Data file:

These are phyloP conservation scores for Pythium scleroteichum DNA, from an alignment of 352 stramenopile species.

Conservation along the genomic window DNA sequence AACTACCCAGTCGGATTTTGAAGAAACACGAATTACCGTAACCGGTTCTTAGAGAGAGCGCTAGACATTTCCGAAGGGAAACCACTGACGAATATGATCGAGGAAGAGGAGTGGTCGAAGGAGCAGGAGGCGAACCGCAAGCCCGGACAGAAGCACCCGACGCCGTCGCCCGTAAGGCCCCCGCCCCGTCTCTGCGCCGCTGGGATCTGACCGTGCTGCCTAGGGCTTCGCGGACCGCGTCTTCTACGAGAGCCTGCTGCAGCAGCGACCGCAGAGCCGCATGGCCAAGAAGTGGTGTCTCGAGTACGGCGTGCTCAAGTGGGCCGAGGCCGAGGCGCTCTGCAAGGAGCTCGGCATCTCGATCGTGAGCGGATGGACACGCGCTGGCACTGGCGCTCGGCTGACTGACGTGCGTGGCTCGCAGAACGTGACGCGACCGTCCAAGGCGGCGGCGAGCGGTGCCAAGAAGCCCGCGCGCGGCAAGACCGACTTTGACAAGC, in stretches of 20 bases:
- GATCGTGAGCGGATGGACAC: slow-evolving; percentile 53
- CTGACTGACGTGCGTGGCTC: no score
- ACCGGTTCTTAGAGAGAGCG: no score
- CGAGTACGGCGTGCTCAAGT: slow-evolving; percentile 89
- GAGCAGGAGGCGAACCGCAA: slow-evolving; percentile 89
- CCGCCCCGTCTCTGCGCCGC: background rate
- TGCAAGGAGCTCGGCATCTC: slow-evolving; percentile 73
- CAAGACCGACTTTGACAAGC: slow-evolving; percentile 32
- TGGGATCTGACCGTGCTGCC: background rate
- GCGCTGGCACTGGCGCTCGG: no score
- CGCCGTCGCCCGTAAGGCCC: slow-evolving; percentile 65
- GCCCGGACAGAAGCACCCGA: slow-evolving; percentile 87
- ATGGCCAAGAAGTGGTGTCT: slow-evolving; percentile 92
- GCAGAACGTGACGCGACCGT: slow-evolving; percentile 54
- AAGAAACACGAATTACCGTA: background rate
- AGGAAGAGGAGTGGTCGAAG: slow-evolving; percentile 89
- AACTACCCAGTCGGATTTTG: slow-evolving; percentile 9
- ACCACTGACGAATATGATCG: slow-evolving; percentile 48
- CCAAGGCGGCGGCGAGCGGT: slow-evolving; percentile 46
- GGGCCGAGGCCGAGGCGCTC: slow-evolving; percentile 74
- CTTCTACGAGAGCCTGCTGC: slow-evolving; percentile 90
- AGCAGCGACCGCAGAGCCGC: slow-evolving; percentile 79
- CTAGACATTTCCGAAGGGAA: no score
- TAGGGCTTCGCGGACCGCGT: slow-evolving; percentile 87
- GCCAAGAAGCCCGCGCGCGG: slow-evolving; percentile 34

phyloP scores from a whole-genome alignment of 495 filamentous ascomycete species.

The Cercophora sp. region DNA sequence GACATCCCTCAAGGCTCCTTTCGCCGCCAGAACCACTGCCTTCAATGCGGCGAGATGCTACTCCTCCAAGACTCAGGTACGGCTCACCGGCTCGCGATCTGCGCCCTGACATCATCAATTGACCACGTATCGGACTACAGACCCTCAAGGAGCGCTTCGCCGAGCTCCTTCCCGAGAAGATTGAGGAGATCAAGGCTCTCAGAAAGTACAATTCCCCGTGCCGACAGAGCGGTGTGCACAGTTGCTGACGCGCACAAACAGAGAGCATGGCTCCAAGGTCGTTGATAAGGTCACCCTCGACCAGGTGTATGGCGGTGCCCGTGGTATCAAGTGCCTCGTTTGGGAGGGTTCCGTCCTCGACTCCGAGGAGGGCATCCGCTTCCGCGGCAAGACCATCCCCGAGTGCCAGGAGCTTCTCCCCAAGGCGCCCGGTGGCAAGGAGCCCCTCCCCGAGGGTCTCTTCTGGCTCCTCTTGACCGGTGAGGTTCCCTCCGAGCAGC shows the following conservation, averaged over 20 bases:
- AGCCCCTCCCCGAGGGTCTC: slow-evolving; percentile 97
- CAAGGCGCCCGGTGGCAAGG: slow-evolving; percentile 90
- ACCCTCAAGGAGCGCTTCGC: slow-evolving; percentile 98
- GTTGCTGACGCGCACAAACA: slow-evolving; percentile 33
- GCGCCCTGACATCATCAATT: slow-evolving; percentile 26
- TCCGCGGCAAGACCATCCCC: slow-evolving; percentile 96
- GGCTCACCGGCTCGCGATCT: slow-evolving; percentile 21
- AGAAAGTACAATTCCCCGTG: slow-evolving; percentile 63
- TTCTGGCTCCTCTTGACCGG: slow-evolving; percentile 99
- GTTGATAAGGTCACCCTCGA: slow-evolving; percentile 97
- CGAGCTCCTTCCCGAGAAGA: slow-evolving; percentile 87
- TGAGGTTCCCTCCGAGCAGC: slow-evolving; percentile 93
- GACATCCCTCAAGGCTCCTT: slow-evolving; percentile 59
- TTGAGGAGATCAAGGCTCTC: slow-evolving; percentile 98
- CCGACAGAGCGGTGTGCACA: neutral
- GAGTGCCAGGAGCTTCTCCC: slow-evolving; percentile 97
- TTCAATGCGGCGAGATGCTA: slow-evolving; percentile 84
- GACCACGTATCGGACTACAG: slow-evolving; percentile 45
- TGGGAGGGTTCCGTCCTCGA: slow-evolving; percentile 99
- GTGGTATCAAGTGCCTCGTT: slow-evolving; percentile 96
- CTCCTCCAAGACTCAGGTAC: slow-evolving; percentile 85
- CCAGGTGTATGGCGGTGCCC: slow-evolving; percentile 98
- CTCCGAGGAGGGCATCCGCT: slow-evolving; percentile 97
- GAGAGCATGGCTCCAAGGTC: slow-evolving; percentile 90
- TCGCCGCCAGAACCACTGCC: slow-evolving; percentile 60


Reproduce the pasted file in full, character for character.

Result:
These are phyloP conservation scores for Pythium scleroteichum DNA, from an alignment of 352 stramenopile species.

Conservation along the genomic window DNA sequence AACTACCCAGTCGGATTTTGAAGAAACACGAATTACCGTAACCGGTTCTTAGAGAGAGCGCTAGACATTTCCGAAGGGAAACCACTGACGAATATGATCGAGGAAGAGGAGTGGTCGAAGGAGCAGGAGGCGAACCGCAAGCCCGGACAGAAGCACCCGACGCCGTCGCCCGTAAGGCCCCCGCCCCGTCTCTGCGCCGCTGGGATCTGACCGTGCTGCCTAGGGCTTCGCGGACCGCGTCTTCTACGAGAGCCTGCTGCAGCAGCGACCGCAGAGCCGCATGGCCAAGAAGTGGTGTCTCGAGTACGGCGTGCTCAAGTGGGCCGAGGCCGAGGCGCTCTGCAAGGAGCTCGGCATCTCGATCGTGAGCGGATGGACACGCGCTGGCACTGGCGCTCGGCTGACTGACGTGCGTGGCTCGCAGAACGTGACGCGACCGTCCAAGGCGGCGGCGAGCGGTGCCAAGAAGCCCGCGCGCGGCAAGACCGACTTTGACAAGC, in stretches of 20 bases:
- GATCGTGAGCGGATGGACAC: slow-evolving; percentile 53
- CTGACTGACGTGCGTGGCTC: no score
- ACCGGTTCTTAGAGAGAGCG: no score
- CGAGTACGGCGTGCTCAAGT: slow-evolving; percentile 89
- GAGCAGGAGGCGAACCGCAA: slow-evolving; percentile 89
- CCGCCCCGTCTCTGCGCCGC: background rate
- TGCAAGGAGCTCGGCATCTC: slow-evolving; percentile 73
- CAAGACCGACTTTGACAAGC: slow-evolving; percentile 32
- TGGGATCTGACCGTGCTGCC: background rate
- GCGCTGGCACTGGCGCTCGG: no score
- CGCCGTCGCCCGTAAGGCCC: slow-evolving; percentile 65
- GCCCGGACAGAAGCACCCGA: slow-evolving; percentile 87
- ATGGCCAAGAAGTGGTGTCT: slow-evolving; percentile 92
- GCAGAACGTGACGCGACCGT: slow-evolving; percentile 54
- AAGAAACACGAATTACCGTA: background rate
- AGGAAGAGGAGTGGTCGAAG: slow-evolving; percentile 89
- AACTACCCAGTCGGATTTTG: slow-evolving; percentile 9
- ACCACTGACGAATATGATCG: slow-evolving; percentile 48
- CCAAGGCGGCGGCGAGCGGT: slow-evolving; percentile 46
- GGGCCGAGGCCGAGGCGCTC: slow-evolving; percentile 74
- CTTCTACGAGAGCCTGCTGC: slow-evolving; percentile 90
- AGCAGCGACCGCAGAGCCGC: slow-evolving; percentile 79
- CTAGACATTTCCGAAGGGAA: no score
- TAGGGCTTCGCGGACCGCGT: slow-evolving; percentile 87
- GCCAAGAAGCCCGCGCGCGG: slow-evolving; percentile 34

phyloP scores from a whole-genome alignment of 495 filamentous ascomycete species.

The Cercophora sp. region DNA sequence GACATCCCTCAAGGCTCCTTTCGCCGCCAGAACCACTGCCTTCAATGCGGCGAGATGCTACTCCTCCAAGACTCAGGTACGGCTCACCGGCTCGCGATCTGCGCCCTGACATCATCAATTGACCACGTATCGGACTACAGACCCTCAAGGAGCGCTTCGCCGAGCTCCTTCCCGAGAAGATTGAGGAGATCAAGGCTCTCAGAAAGTACAATTCCCCGTGCCGACAGAGCGGTGTGCACAGTTGCTGACGCGCACAAACAGAGAGCATGGCTCCAAGGTCGTTGATAAGGTCACCCTCGACCAGGTGTATGGCGGTGCCCGTGGTATCAAGTGCCTCGTTTGGGAGGGTTCCGTCCTCGACTCCGAGGAGGGCATCCGCTTCCGCGGCAAGACCATCCCCGAGTGCCAGGAGCTTCTCCCCAAGGCGCCCGGTGGCAAGGAGCCCCTCCCCGAGGGTCTCTTCTGGCTCCTCTTGACCGGTGAGGTTCCCTCCGAGCAGC shows the following conservation, averaged over 20 bases:
- AGCCCCTCCCCGAGGGTCTC: slow-evolving; percentile 97
- CAAGGCGCCCGGTGGCAAGG: slow-evolving; percentile 90
- ACCCTCAAGGAGCGCTTCGC: slow-evolving; percentile 98
- GTTGCTGACGCGCACAAACA: slow-evolving; percentile 33
- GCGCCCTGACATCATCAATT: slow-evolving; percentile 26
- TCCGCGGCAAGACCATCCCC: slow-evolving; percentile 96
- GGCTCACCGGCTCGCGATCT: slow-evolving; percentile 21
- AGAAAGTACAATTCCCCGTG: slow-evolving; percentile 63
- TTCTGGCTCCTCTTGACCGG: slow-evolving; percentile 99
- GTTGATAAGGTCACCCTCGA: slow-evolving; percentile 97
- CGAGCTCCTTCCCGAGAAGA: slow-evolving; percentile 87
- TGAGGTTCCCTCCGAGCAGC: slow-evolving; percentile 93
- GACATCCCTCAAGGCTCCTT: slow-evolving; percentile 59
- TTGAGGAGATCAAGGCTCTC: slow-evolving; percentile 98
- CCGACAGAGCGGTGTGCACA: neutral
- GAGTGCCAGGAGCTTCTCCC: slow-evolving; percentile 97
- TTCAATGCGGCGAGATGCTA: slow-evolving; percentile 84
- GACCACGTATCGGACTACAG: slow-evolving; percentile 45
- TGGGAGGGTTCCGTCCTCGA: slow-evolving; percentile 99
- GTGGTATCAAGTGCCTCGTT: slow-evolving; percentile 96
- CTCCTCCAAGACTCAGGTAC: slow-evolving; percentile 85
- CCAGGTGTATGGCGGTGCCC: slow-evolving; percentile 98
- CTCCGAGGAGGGCATCCGCT: slow-evolving; percentile 97
- GAGAGCATGGCTCCAAGGTC: slow-evolving; percentile 90
- TCGCCGCCAGAACCACTGCC: slow-evolving; percentile 60